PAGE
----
With 77% of the enterprise software market — over $350B in annual revenue — still on legacy and on-premise systems, modern SaaS, PaaS and IaaS eating at the legacy market alone can grow the market 3x-4x over the next decade.

As the shift to cloud accelerates across the platform and infrastructure layers, here are four trends starting to emerge that will change how we develop and deliver enterprise software for the next decade.

1. The move to “everything as code”

Companies are building more dynamic, multiplatform, complex infrastructures than ever. We see the “-aaS” of the application, data, runtime and virtualization layers. Modern architectures are forcing extensibility to work with any number of mixed and matched services.

Los Angeles-based Open Raven raises $15 million from KPCB for its security tech to secure hybrid clouds

Open Raven, the Los Angeles-based security startup founded by a team of cybersecurity veterans from CrowdStrike and SourceClear, has closed on $15 million in new financing only four months after emerging from stealth and in the middle of a global pandemic. 

The company already boasted an impressive roster of investors well-versed in enterprise software and cybersecurity including Upfront Ventures; Goldman Sachs’ chief information risk officer, Phil Venables; RSA’s former chief strategy officer, Niloo Razi Howe; and the cybersecurity company Signal Sciences, whose chief executive, Andrew Peterson, is a Los Angeles native.

Now, the company has added to its haul with new capital and the cybersecurity expertise of Kleiner Perkins’ deep knowledge in the space through investors like Ted Schlein and Bucky Moore, who will be taking a seat on the company’s board of directors.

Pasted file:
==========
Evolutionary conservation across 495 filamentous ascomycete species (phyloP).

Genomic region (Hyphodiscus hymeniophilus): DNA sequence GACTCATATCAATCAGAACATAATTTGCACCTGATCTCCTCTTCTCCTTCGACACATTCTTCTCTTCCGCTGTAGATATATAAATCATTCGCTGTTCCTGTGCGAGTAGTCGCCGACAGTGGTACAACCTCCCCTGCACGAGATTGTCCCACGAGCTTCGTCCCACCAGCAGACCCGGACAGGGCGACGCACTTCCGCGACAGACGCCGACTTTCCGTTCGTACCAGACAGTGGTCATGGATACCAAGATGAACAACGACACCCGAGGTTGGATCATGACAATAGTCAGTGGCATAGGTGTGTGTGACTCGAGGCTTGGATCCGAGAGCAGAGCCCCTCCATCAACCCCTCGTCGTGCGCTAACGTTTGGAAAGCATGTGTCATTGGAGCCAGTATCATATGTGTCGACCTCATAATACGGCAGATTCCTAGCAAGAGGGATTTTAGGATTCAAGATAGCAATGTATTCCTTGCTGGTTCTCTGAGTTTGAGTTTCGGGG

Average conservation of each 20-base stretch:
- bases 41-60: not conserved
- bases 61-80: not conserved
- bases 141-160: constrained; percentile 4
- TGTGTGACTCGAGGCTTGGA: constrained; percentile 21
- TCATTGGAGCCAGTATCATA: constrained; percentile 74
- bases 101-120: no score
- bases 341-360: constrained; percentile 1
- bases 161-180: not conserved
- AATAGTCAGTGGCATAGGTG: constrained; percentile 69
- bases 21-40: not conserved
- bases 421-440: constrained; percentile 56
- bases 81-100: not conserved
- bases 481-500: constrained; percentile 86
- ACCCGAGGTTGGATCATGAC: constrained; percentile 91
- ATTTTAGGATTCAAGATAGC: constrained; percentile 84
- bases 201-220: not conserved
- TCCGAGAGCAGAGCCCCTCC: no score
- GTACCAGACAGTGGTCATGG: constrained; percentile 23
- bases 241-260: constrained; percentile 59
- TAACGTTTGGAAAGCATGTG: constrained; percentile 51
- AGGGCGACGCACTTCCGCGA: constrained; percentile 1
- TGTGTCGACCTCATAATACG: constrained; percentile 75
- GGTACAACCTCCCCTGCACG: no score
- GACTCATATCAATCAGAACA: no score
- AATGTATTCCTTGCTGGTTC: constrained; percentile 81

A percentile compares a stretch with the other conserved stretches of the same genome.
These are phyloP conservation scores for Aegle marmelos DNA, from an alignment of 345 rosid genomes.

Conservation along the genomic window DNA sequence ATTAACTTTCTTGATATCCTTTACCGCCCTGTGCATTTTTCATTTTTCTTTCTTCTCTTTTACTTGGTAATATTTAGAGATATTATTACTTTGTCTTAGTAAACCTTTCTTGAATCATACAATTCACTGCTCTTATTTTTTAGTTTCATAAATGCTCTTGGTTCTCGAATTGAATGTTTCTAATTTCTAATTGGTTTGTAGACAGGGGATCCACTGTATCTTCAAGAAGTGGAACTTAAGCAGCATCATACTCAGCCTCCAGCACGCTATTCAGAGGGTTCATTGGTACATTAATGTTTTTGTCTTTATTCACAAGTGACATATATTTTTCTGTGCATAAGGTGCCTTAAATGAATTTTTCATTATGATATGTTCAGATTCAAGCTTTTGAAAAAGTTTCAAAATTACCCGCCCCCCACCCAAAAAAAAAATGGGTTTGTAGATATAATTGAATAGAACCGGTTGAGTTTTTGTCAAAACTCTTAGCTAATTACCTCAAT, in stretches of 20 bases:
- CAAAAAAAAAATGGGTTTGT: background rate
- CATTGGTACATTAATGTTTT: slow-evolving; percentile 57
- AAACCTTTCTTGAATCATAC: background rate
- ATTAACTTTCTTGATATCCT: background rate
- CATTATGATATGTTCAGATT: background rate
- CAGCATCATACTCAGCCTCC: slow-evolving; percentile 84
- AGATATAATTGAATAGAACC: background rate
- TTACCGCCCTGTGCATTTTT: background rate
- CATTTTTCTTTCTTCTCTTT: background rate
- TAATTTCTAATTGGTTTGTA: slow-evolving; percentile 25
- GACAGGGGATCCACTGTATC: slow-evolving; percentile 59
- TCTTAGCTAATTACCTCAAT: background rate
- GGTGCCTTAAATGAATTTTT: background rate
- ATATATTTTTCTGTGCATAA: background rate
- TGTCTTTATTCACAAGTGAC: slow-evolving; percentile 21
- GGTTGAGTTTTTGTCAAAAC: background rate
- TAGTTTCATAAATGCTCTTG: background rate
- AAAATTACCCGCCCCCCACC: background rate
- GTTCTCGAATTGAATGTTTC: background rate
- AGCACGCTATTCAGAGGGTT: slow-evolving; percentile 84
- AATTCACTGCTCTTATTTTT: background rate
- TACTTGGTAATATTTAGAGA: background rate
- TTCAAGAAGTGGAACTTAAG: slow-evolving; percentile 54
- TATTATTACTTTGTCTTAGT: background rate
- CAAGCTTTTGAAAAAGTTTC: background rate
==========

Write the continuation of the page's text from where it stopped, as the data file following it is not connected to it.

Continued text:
Investors’ confidence in Open Raven’s potential stems from the simple fact that a majority of all databases will be accessed from a cloud platform within the next two years, according to data from Gartner Inc. and provided by the company.

These databases may exist on several different service providers cloud computing platforms making it that much more difficult to secure and track the data as it’s accessed by different users. Put simply, data security tools weren’t built to handle this kind of data fluidity across multiple services. These instances of what Open Raven calls “data sprawl: can lead to misconfigurations that have become one of the biggest security threats, according to a study by TechCrunch’s parent company, Verizon 

“Today’s data security problem bears little resemblance to the historical challenges that drove the creation of the last generation of products,” said KPCB’s Moore, in a statement.

Co-founded by Crowdstrike’s former chief product officer, Dave Cole, and the founder of the open source code monitoring service, SourceClear, Mark Curphey, Open Raven has a tool that monitors, maps, and manages how data moves through an organization.

In the cloud-based computing environments that have become standard operating practice during the work-from-home era created by the COVID-19 pandemic, data is moving to an increasingly vast number of points outside of a centralized network.

As Cole told dot.la when his company first emerged from stealth many security breaches are just “instances where an org simply lost control of what data they had where, and it ended up on the internet. And people found it before they did.”